If you leave New York City and travel north a few hundred miles, you will eventually come to a line across the landscape. To the north of the line lies Canada, and to the south, the United States. The line has no geological significance; its importance is entirely derived from political agreement between the United States and Canada. Step across the line and your status changes. If you are a U.S. citizen and step into Canada, you are now an alien, subject to Canadian law.
Today, stepping across that line does not mean much, as the values of the United States and Canada are generally aligned. But there was a time when stepping across that line was consequential and life changing. In 1855, a fugitive slave fleeing his master could step across that line into Canada and be free.
Before crossing, he was the chattel of another man, subject to the whims of his master. He could be beaten or even killed with little legal protection. It was extremely rare for slave owners to be prosecuted for crimes against slaves. And if such a case ever got to trial, many courts would not accept testimony from slaves. In some jurisdictions, an accused slave owner could simply exculpate himself by oath.
But after crossing the line, the slave became free. He morphed from being a thing with few rights to a man; from a world of subjugation to one of self-determination. Where he was once property, he was now a person. Under the law, he could no longer be beaten or killed with impunity.
Imagine you are that slave. A person exists who is in absolute control of your life; who literally has the power of life and death over you.
Now take one step forward. Step across that line into Canada, and everything changes. You are no longer chattel. You are human. You have rights. You have protection under the law. You are recognized for your value.
But have you changed? The answer is no. You are the same person you were a few seconds and one step ago; you have not changed. The only observable change is that you moved a few inches.
Who in the United States today would look upon your situation and support the system where one step ago you were nothing, but now you are something? The answer is no one. No person in the United States would look approvingly upon the movement of a few inches transforming a piece of property devoid of human rights into a person to be protected and cherished by society.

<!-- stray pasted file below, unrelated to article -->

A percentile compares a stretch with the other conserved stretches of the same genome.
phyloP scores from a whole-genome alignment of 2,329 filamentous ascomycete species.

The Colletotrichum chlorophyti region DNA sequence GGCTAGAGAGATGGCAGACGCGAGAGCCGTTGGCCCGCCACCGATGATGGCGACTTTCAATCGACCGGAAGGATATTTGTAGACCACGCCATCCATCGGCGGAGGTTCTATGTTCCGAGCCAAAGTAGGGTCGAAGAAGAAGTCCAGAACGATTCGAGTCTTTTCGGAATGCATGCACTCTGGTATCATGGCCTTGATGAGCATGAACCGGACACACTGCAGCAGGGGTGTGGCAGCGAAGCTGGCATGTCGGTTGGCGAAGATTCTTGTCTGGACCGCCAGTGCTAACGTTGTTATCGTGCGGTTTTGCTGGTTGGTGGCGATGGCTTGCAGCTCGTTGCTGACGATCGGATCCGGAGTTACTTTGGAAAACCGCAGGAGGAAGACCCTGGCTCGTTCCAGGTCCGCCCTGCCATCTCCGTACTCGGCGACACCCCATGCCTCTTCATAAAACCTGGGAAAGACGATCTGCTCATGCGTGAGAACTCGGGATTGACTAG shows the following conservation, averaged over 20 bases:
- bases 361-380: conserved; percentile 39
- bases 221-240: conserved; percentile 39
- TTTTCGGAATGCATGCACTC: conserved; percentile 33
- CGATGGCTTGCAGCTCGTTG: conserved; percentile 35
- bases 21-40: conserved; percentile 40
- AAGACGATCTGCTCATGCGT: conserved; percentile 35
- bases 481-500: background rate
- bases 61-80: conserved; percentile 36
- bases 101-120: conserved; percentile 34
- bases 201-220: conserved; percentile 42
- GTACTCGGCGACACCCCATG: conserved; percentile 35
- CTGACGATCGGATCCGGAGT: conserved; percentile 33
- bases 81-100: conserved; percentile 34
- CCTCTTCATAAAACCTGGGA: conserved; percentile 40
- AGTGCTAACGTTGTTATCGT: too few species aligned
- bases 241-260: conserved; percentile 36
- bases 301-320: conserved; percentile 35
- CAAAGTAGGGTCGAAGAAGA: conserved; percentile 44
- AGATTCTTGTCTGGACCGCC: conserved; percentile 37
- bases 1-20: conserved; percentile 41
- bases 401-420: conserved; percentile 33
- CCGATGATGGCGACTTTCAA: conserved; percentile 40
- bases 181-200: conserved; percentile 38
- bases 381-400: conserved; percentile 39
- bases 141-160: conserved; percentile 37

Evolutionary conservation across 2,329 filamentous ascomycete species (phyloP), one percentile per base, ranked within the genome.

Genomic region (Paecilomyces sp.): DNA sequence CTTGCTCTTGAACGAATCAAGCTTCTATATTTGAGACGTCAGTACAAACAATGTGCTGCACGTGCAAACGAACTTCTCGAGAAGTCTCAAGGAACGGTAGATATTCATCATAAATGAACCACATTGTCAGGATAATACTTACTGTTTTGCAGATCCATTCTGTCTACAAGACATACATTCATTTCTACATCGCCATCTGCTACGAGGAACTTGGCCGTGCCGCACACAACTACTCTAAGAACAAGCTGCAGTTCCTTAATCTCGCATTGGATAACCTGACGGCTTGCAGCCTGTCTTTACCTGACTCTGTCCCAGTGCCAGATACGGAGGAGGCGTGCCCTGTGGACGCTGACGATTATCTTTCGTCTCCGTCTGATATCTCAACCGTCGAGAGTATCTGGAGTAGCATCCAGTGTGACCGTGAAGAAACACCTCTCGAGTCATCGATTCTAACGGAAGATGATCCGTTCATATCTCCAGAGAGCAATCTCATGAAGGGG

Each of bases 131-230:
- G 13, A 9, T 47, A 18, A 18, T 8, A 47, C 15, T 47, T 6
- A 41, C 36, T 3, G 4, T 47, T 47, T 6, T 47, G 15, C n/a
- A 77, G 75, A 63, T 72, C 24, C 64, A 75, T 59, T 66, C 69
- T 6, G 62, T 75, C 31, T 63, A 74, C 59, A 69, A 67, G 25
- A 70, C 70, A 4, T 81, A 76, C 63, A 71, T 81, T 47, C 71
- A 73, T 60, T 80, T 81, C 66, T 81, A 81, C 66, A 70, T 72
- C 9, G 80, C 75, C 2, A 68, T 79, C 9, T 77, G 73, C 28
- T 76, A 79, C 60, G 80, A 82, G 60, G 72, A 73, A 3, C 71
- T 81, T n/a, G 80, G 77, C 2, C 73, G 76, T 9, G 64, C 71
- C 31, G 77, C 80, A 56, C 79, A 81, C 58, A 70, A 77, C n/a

I take back that last statement. It turns out many people in America today believe in such a system. For example, all of the leading 2020 Democratic presidential candidates believe it is perfectly acceptable for a mere line, a mere displacement of a few inches, to determine whether a human being is chattel to be disposed of at will or a human being with dignity that should be protected by the full extent of the law.
For Sen. Bernie Sanders, the line today is not an international border; the line today is the border between being inside a pregnant woman and being born.
To Sen. Elizabeth Warren, before crossing the line, a baby is chattel, subject to the whims of her mother and doctor. The baby could be killed in the most brutal fashion with zero legal protection. Before being born, she is so inconsequential that Warren believes inserting a suction catheter to remove the baby’s “cerebral material” so that the skull collapses is a perfectly acceptable medical procedure.
For Pete Buttigieg, if there were ever any question to the legitimacy of the killing, the mother need only exculpate herself by claiming the killing was for her physical, mental, or perhaps even financial health.
For Joe Biden, who consistently talks about abortion as a decision between a woman and her doctor with no governmental intervention (“I just refuse to impose that on others”), it would seem that the baby should not get a say until it has moved that last few inches. Inside, it is property, to be disposed of at the discretion of the mother and her doctor. Move a few inches and it’s a human who should be universally protected and valued.
The Democratic candidates of 2020 support a system where one can literally tear a baby limb from limb and the perpetrators are to be lauded for supporting a woman’s right to choose, while if that same physical act were to occur a few minutes later after moving the baby mere inches, that act would be met with derision, murder charges, and possible life in prison.
What cognitive dissonance allows for such a system? How could they be so heartless? We need only look to our own past to see a society riddled with such evil being accepted as moral. If slavery taught us anything, it’s that people possess the ability to convince themselves that almost any evil is actually good.
National leaders, such as Confederacy vice president John C. Calhoun, argued that slavery was “a positive good’ that greatly benefitted both slaves and slave holders. Slave states also argued that state sovereignty meant that it was their right to choose to allow slavery; that is, “My State, My Choice.” Back then with respect to slavery (and today with respect to abortion), supporters suppressed the thought that their choice was made for an entire population of humans who were unable to choose for themselves.
One hundred fifty years after the end of slavery in America, we rightfully and universally look with disgust upon the system where a few inches could mean the difference between slavery and freedom, between chattel and humanity.
Let’s hope it doesn’t take another 150 years before we recognize that for babies, mere inches should not be the division between susceptibility to a legal and unimaginably brutal death and near-universal adoration and protection.